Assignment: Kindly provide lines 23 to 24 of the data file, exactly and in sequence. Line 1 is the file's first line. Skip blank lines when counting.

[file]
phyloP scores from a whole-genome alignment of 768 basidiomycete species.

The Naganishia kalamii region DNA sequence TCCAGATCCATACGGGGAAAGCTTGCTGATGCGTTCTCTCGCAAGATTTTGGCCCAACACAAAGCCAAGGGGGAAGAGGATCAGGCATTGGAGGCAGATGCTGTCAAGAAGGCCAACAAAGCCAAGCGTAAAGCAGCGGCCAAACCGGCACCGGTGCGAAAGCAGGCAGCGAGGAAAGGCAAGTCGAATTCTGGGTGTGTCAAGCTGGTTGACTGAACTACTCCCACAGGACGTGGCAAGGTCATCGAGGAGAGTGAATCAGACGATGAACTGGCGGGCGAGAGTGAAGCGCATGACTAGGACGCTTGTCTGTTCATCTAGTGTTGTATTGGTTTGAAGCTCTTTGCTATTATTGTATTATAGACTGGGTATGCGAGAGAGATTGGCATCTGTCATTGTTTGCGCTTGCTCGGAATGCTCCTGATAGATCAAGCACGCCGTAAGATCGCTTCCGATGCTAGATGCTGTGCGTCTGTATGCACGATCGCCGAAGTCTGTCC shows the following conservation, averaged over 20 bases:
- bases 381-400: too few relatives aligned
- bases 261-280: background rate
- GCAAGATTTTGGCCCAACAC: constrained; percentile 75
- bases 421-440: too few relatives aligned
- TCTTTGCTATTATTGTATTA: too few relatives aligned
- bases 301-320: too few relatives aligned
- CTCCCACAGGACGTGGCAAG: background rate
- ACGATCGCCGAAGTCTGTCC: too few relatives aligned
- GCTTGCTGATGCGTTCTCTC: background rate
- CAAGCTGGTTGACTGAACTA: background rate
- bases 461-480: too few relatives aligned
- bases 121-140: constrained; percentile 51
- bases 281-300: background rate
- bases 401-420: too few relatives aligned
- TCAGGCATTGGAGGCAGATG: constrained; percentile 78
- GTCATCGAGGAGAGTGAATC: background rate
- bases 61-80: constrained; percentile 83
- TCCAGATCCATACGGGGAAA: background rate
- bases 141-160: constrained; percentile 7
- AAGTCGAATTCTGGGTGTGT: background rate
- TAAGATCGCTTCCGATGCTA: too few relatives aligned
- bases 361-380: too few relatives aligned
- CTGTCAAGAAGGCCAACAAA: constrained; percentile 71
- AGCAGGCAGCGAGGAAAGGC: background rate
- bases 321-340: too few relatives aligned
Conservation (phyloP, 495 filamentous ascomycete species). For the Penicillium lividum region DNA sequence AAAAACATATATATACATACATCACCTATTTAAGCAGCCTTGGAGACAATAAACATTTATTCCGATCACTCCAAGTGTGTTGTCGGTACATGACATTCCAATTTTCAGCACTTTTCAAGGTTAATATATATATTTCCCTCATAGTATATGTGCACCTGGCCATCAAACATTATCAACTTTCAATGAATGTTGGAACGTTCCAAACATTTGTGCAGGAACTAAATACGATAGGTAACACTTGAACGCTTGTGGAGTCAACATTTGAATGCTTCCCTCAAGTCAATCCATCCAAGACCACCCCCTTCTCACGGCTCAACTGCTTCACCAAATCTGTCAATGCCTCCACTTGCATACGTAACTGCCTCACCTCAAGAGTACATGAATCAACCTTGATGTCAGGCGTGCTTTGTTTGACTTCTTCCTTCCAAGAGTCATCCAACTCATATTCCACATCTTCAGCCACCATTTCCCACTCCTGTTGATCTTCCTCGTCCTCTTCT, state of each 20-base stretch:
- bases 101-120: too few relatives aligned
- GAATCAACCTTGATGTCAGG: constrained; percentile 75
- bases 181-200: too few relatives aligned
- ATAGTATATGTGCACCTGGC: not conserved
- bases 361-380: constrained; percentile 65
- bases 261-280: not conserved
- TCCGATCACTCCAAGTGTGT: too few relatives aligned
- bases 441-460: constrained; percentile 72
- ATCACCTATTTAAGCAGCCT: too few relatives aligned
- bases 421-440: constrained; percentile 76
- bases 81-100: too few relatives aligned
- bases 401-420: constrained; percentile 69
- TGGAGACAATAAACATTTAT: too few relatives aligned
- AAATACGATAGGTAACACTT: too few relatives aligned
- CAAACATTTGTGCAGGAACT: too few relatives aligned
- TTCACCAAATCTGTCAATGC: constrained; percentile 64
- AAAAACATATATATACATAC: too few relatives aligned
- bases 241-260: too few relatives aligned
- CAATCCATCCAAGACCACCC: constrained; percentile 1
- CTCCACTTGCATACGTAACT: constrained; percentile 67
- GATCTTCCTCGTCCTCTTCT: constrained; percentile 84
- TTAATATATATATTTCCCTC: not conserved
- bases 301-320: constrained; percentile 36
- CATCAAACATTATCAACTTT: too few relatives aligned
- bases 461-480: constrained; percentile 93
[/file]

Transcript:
- TAAGATCGCTTCCGATGCTA: too few relatives aligned
- bases 361-380: too few relatives aligned